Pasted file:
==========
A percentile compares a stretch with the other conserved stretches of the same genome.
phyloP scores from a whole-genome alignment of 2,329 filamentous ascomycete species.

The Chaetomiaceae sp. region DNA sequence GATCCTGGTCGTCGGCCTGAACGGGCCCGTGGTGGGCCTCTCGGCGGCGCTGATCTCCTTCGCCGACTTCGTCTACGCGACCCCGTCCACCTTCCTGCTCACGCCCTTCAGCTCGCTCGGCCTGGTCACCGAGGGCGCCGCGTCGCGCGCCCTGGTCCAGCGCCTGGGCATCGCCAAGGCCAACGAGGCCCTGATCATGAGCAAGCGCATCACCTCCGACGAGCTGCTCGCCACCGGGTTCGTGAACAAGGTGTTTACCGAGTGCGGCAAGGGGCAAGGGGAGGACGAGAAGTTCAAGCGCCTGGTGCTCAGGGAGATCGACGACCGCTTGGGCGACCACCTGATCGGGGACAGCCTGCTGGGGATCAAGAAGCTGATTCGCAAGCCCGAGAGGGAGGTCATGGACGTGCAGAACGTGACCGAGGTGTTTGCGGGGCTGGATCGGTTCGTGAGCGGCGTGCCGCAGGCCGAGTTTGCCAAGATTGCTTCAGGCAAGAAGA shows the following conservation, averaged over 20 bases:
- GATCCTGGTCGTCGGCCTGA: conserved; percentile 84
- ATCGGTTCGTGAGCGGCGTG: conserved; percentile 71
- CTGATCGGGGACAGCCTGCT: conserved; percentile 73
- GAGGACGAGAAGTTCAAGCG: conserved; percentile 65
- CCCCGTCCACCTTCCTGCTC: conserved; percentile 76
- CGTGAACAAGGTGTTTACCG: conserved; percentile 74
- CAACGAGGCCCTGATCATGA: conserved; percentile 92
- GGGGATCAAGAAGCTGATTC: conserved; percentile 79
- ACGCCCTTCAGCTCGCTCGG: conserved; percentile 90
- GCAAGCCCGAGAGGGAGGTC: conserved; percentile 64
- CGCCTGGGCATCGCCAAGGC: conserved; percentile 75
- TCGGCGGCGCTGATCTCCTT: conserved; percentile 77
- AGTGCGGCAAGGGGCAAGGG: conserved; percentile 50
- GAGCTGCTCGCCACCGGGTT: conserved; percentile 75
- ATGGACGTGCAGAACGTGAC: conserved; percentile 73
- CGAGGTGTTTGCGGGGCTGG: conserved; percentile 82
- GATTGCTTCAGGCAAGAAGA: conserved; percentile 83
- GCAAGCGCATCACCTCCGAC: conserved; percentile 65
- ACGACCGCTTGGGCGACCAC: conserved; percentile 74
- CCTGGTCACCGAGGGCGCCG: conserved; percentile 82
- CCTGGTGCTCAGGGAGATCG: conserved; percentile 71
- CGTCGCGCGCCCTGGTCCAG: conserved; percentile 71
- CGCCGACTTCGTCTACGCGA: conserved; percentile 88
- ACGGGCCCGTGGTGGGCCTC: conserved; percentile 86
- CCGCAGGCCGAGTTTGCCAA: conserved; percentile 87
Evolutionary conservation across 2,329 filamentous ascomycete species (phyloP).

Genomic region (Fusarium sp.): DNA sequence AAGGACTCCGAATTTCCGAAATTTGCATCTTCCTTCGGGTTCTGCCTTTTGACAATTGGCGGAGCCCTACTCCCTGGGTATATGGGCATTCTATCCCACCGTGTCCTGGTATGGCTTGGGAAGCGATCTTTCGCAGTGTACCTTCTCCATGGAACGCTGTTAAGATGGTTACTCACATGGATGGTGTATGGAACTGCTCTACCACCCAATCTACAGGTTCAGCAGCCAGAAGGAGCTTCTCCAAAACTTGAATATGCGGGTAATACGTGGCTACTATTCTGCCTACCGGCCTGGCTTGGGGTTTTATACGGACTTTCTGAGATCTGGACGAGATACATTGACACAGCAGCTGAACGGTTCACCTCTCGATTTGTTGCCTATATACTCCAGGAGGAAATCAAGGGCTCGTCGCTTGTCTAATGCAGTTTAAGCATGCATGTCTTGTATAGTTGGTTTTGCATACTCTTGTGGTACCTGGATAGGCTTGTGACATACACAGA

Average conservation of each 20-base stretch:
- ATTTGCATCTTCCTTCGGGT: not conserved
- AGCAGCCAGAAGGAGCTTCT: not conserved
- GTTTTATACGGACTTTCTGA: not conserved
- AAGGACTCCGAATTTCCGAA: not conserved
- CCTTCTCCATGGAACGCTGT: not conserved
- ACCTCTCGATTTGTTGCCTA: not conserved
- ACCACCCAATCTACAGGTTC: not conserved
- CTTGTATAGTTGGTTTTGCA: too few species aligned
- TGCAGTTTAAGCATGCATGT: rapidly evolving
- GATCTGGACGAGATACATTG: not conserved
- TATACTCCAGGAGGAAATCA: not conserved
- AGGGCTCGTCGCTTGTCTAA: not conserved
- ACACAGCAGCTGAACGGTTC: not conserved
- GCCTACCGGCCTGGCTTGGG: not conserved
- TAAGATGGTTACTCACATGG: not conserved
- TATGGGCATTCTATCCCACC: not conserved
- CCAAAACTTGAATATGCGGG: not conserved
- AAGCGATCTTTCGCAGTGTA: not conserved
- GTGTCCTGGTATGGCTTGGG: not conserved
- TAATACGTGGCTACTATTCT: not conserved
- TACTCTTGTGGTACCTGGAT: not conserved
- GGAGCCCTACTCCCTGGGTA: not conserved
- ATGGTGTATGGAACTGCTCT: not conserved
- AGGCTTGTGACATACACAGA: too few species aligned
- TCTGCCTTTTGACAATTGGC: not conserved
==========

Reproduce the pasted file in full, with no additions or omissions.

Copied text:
A percentile compares a stretch with the other conserved stretches of the same genome.
phyloP scores from a whole-genome alignment of 2,329 filamentous ascomycete species.

The Chaetomiaceae sp. region DNA sequence GATCCTGGTCGTCGGCCTGAACGGGCCCGTGGTGGGCCTCTCGGCGGCGCTGATCTCCTTCGCCGACTTCGTCTACGCGACCCCGTCCACCTTCCTGCTCACGCCCTTCAGCTCGCTCGGCCTGGTCACCGAGGGCGCCGCGTCGCGCGCCCTGGTCCAGCGCCTGGGCATCGCCAAGGCCAACGAGGCCCTGATCATGAGCAAGCGCATCACCTCCGACGAGCTGCTCGCCACCGGGTTCGTGAACAAGGTGTTTACCGAGTGCGGCAAGGGGCAAGGGGAGGACGAGAAGTTCAAGCGCCTGGTGCTCAGGGAGATCGACGACCGCTTGGGCGACCACCTGATCGGGGACAGCCTGCTGGGGATCAAGAAGCTGATTCGCAAGCCCGAGAGGGAGGTCATGGACGTGCAGAACGTGACCGAGGTGTTTGCGGGGCTGGATCGGTTCGTGAGCGGCGTGCCGCAGGCCGAGTTTGCCAAGATTGCTTCAGGCAAGAAGA shows the following conservation, averaged over 20 bases:
- GATCCTGGTCGTCGGCCTGA: conserved; percentile 84
- ATCGGTTCGTGAGCGGCGTG: conserved; percentile 71
- CTGATCGGGGACAGCCTGCT: conserved; percentile 73
- GAGGACGAGAAGTTCAAGCG: conserved; percentile 65
- CCCCGTCCACCTTCCTGCTC: conserved; percentile 76
- CGTGAACAAGGTGTTTACCG: conserved; percentile 74
- CAACGAGGCCCTGATCATGA: conserved; percentile 92
- GGGGATCAAGAAGCTGATTC: conserved; percentile 79
- ACGCCCTTCAGCTCGCTCGG: conserved; percentile 90
- GCAAGCCCGAGAGGGAGGTC: conserved; percentile 64
- CGCCTGGGCATCGCCAAGGC: conserved; percentile 75
- TCGGCGGCGCTGATCTCCTT: conserved; percentile 77
- AGTGCGGCAAGGGGCAAGGG: conserved; percentile 50
- GAGCTGCTCGCCACCGGGTT: conserved; percentile 75
- ATGGACGTGCAGAACGTGAC: conserved; percentile 73
- CGAGGTGTTTGCGGGGCTGG: conserved; percentile 82
- GATTGCTTCAGGCAAGAAGA: conserved; percentile 83
- GCAAGCGCATCACCTCCGAC: conserved; percentile 65
- ACGACCGCTTGGGCGACCAC: conserved; percentile 74
- CCTGGTCACCGAGGGCGCCG: conserved; percentile 82
- CCTGGTGCTCAGGGAGATCG: conserved; percentile 71
- CGTCGCGCGCCCTGGTCCAG: conserved; percentile 71
- CGCCGACTTCGTCTACGCGA: conserved; percentile 88
- ACGGGCCCGTGGTGGGCCTC: conserved; percentile 86
- CCGCAGGCCGAGTTTGCCAA: conserved; percentile 87
Evolutionary conservation across 2,329 filamentous ascomycete species (phyloP).

Genomic region (Fusarium sp.): DNA sequence AAGGACTCCGAATTTCCGAAATTTGCATCTTCCTTCGGGTTCTGCCTTTTGACAATTGGCGGAGCCCTACTCCCTGGGTATATGGGCATTCTATCCCACCGTGTCCTGGTATGGCTTGGGAAGCGATCTTTCGCAGTGTACCTTCTCCATGGAACGCTGTTAAGATGGTTACTCACATGGATGGTGTATGGAACTGCTCTACCACCCAATCTACAGGTTCAGCAGCCAGAAGGAGCTTCTCCAAAACTTGAATATGCGGGTAATACGTGGCTACTATTCTGCCTACCGGCCTGGCTTGGGGTTTTATACGGACTTTCTGAGATCTGGACGAGATACATTGACACAGCAGCTGAACGGTTCACCTCTCGATTTGTTGCCTATATACTCCAGGAGGAAATCAAGGGCTCGTCGCTTGTCTAATGCAGTTTAAGCATGCATGTCTTGTATAGTTGGTTTTGCATACTCTTGTGGTACCTGGATAGGCTTGTGACATACACAGA

Average conservation of each 20-base stretch:
- ATTTGCATCTTCCTTCGGGT: not conserved
- AGCAGCCAGAAGGAGCTTCT: not conserved
- GTTTTATACGGACTTTCTGA: not conserved
- AAGGACTCCGAATTTCCGAA: not conserved
- CCTTCTCCATGGAACGCTGT: not conserved
- ACCTCTCGATTTGTTGCCTA: not conserved
- ACCACCCAATCTACAGGTTC: not conserved
- CTTGTATAGTTGGTTTTGCA: too few species aligned
- TGCAGTTTAAGCATGCATGT: rapidly evolving
- GATCTGGACGAGATACATTG: not conserved
- TATACTCCAGGAGGAAATCA: not conserved
- AGGGCTCGTCGCTTGTCTAA: not conserved
- ACACAGCAGCTGAACGGTTC: not conserved
- GCCTACCGGCCTGGCTTGGG: not conserved
- TAAGATGGTTACTCACATGG: not conserved
- TATGGGCATTCTATCCCACC: not conserved
- CCAAAACTTGAATATGCGGG: not conserved
- AAGCGATCTTTCGCAGTGTA: not conserved
- GTGTCCTGGTATGGCTTGGG: not conserved
- TAATACGTGGCTACTATTCT: not conserved
- TACTCTTGTGGTACCTGGAT: not conserved
- GGAGCCCTACTCCCTGGGTA: not conserved
- ATGGTGTATGGAACTGCTCT: not conserved
- AGGCTTGTGACATACACAGA: too few species aligned
- TCTGCCTTTTGACAATTGGC: not conserved